• Cultural eutrophication – human-caused nutrient enrichment of a body of water; results in…
    • More nutrients
    • Algal blooms
    • Increased bacteria
    • Anaerobic bacteria
case study pollution in the great lakes
Case Study: Pollution in the Great Lakes
  • 1960s: Many areas with cultural eutrophication
  • 1972: Canada and the United States: Great Lakes pollution control program
  • Problems still exist
    • Raw sewage
    • Nonpoint runoff of pesticides and fertilizers
    • Biological pollution (zebra mussels?)
    • Atmospheric deposition of pesticides and Hg
case study pollution in the great lakes 2
Case Study: Pollution in the Great Lakes (2)
  • 2007 State of the Great Lakes report
    • New pollutants found
    • Wetland loss and degradation; significance?
    • Declining of some native species
    • Native carnivorous fish species declining
    • What should be done?
20 3 pollution problems affecting groundwater other water sources
20-3 Pollution Problems Affecting Groundwater, Other Water Sources
  • Concept 20-3A Chemicals used in agriculture, industry, transportation, and homes can spill and leak into groundwater and make it undrinkable.
  • Concept 20-3B There are simple ways and complex ways to purify drinking water, but protecting it through pollution prevention is the least expensive and most effective strategy.
ground water cannot cleanse itself very well
Ground Water Cannot Cleanse Itself Very Well
  • Source of drinking water
  • Common pollutants
    • Fertilizers and pesticides
    • Gasoline
  • Pollutants dispersed in a widening plume
  • Slower chemical reactions in groundwater due to
    • Slow flow: contaminants not diluted
    • Less dissolved oxygen
    • Fewer decomposing bacteria

Leaking tank



Water table

Groundwater flow

Free gasoline dissolves in groundwater (dissolved phase)

Gasoline leakage plume (liquid phase)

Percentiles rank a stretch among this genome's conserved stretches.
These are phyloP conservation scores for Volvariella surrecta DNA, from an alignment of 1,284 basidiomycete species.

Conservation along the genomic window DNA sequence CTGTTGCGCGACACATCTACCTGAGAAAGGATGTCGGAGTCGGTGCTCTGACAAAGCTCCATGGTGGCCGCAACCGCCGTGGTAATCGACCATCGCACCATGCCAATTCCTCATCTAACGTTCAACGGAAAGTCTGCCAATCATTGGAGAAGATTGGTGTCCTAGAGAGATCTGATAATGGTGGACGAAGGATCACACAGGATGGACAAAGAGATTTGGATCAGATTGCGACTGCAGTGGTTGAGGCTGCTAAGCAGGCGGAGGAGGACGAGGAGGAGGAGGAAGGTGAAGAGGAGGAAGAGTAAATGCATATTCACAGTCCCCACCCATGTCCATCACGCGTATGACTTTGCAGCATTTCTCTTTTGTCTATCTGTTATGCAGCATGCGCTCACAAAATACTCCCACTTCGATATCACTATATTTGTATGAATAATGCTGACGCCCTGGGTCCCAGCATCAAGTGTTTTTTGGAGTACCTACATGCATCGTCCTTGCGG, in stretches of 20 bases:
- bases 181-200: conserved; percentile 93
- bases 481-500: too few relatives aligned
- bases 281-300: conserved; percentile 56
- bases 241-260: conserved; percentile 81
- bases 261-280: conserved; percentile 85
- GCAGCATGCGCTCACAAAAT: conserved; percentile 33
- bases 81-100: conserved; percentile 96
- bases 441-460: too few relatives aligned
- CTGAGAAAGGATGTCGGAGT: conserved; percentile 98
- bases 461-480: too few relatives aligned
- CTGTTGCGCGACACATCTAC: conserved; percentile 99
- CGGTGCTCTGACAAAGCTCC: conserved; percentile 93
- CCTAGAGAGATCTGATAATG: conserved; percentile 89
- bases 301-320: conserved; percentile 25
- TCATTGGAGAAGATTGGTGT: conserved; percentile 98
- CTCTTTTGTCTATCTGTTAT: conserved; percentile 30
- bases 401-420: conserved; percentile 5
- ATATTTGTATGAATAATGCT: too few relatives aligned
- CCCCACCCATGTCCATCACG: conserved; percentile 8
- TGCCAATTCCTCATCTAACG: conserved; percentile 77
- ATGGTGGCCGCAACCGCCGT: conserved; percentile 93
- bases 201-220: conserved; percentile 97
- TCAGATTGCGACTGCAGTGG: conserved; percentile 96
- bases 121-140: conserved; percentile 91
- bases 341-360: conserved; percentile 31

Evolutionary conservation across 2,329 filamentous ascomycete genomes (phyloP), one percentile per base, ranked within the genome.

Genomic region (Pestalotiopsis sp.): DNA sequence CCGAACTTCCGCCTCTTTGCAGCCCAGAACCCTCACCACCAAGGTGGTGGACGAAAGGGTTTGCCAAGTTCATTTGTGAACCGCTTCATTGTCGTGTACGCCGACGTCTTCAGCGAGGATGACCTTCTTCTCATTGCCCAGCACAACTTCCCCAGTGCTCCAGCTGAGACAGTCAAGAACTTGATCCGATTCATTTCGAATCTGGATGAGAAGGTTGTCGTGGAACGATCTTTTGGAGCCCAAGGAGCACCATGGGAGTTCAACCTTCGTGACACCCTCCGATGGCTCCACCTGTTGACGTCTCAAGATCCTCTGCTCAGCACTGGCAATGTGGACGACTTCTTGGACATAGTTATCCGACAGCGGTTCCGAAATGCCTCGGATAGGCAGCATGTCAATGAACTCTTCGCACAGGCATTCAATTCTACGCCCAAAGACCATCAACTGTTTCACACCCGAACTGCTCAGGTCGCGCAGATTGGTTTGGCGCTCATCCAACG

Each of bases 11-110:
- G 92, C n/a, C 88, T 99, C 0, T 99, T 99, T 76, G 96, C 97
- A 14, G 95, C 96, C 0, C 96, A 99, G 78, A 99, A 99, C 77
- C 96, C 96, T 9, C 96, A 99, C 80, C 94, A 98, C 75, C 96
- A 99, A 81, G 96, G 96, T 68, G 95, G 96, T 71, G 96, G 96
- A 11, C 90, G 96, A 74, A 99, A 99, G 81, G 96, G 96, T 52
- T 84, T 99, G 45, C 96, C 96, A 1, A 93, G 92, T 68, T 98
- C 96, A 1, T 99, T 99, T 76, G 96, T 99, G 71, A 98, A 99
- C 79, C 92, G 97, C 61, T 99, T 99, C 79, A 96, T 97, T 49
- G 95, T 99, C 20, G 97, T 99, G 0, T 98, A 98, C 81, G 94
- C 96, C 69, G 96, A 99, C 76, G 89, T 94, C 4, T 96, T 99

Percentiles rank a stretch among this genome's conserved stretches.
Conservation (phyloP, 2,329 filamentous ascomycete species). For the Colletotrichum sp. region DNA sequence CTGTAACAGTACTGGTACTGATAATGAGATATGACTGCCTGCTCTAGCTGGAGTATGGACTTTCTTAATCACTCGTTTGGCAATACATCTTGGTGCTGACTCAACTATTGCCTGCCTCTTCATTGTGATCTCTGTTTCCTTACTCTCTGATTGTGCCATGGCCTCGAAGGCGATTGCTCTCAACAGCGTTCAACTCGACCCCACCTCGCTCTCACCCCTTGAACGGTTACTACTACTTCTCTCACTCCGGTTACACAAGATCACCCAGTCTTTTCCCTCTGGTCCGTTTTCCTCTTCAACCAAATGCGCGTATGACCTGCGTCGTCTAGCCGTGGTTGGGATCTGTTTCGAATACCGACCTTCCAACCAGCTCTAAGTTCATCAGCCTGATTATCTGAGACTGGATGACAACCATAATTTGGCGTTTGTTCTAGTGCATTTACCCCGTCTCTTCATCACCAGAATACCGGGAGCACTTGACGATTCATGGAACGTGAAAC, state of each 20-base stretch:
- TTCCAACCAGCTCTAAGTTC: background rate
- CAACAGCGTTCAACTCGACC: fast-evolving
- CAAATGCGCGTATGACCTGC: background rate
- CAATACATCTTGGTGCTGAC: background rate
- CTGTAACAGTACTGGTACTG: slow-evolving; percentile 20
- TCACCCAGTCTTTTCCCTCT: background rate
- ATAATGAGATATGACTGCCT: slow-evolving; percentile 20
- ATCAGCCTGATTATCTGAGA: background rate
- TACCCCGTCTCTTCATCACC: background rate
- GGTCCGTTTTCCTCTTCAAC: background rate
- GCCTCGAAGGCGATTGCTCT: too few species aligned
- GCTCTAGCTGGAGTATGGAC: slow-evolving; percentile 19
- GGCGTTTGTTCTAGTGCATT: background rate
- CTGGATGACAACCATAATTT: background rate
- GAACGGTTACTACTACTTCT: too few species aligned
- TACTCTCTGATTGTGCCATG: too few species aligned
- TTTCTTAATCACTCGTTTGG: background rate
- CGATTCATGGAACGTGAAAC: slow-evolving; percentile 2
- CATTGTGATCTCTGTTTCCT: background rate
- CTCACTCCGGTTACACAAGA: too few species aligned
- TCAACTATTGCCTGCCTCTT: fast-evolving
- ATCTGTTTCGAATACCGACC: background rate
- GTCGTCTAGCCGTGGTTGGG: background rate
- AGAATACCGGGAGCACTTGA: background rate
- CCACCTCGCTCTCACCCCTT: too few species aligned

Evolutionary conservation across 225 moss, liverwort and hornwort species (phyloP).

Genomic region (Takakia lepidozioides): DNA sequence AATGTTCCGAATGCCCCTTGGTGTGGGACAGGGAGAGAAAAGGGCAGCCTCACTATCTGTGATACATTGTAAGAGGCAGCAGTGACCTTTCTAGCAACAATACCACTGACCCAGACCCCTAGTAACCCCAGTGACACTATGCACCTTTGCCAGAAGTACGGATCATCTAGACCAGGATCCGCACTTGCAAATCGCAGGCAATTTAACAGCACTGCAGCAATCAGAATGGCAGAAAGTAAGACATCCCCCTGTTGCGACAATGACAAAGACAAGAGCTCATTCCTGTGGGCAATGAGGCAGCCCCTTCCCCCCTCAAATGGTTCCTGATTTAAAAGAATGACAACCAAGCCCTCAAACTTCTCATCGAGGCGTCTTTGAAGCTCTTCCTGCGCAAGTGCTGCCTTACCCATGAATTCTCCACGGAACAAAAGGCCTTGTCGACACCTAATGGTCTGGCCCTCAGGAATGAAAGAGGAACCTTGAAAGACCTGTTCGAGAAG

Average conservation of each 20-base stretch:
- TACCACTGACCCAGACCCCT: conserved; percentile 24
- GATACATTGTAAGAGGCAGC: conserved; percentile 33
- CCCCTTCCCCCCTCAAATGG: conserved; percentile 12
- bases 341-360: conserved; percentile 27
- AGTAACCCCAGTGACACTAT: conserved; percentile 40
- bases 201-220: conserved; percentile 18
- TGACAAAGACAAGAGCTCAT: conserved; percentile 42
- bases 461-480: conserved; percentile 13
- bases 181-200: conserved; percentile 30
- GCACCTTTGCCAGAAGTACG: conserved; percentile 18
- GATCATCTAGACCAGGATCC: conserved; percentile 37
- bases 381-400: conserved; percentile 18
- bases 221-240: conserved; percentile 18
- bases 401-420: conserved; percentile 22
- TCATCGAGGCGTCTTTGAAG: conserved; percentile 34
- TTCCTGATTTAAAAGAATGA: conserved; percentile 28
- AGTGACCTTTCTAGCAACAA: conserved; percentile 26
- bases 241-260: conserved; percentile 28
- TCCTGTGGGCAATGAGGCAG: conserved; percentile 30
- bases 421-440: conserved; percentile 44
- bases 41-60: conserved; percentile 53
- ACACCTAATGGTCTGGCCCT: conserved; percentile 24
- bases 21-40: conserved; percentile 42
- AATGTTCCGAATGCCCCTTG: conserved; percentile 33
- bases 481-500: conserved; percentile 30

Migrating vapor phase

Water well

Contaminant plume moves with the groundwater

Fig. 20-12, p. 543



Groundwater Pollution



Find substitutes for toxic chemicals

Pump to surface, clean, and return to aquifer (very expensive)

Keep toxic chemicals out of the environment

Install monitoring wells near landfills and underground tanks

Inject microorganisms to clean up contamination (less expensive but still costly)

Require leak detectors on underground tanks

Ban hazardous waste disposal in landfills and injection wells

Pump nanoparticles of inorganic compounds to remove pollutants (still being developed)

Store harmful liquids in aboveground tanks with leak detection and collection systems

Fig. 20-13, p. 545

using laws to protect drinking water quality
Using Laws to Protect Drinking Water Quality
  • 1972: U.S. Clean Water Act
  • 1974: U.S. Safe Drinking Water Act
    • Sets maximum contaminant levels for any pollutants that affect human health
  • Health scientists: strengthen the law
  • Water-polluting companies: weaken the law
is bottled water the answer
Is Bottled Water the Answer?
  • U.S.: some of the cleanest drinking water
  • Bottled water
    • Some from tap water
    • 40% bacterial contamination
    • Fuel cost to manufacture the plastic bottles
    • Recycling of the plastic
  • Growing back-to-the-tap movement
20 4 what are the major water pollution problems affecting oceans
20-4 What Are the Major Water Pollution Problems Affecting Oceans?
  • Concept 20-4A The great majority of ocean pollution originates on land and includes oil and other toxic chemicals and solid wastes, which threaten aquatic species and other wildlife and disrupt marine ecosystems.
  • Concept 20-4B The key to protecting the oceans is to reduce the flow of pollutants from land and air and from streams emptying into these waters.
ocean pollution is a growing and poorly understood problem 1
Ocean Pollution Is a Growing and Poorly Understood Problem (1)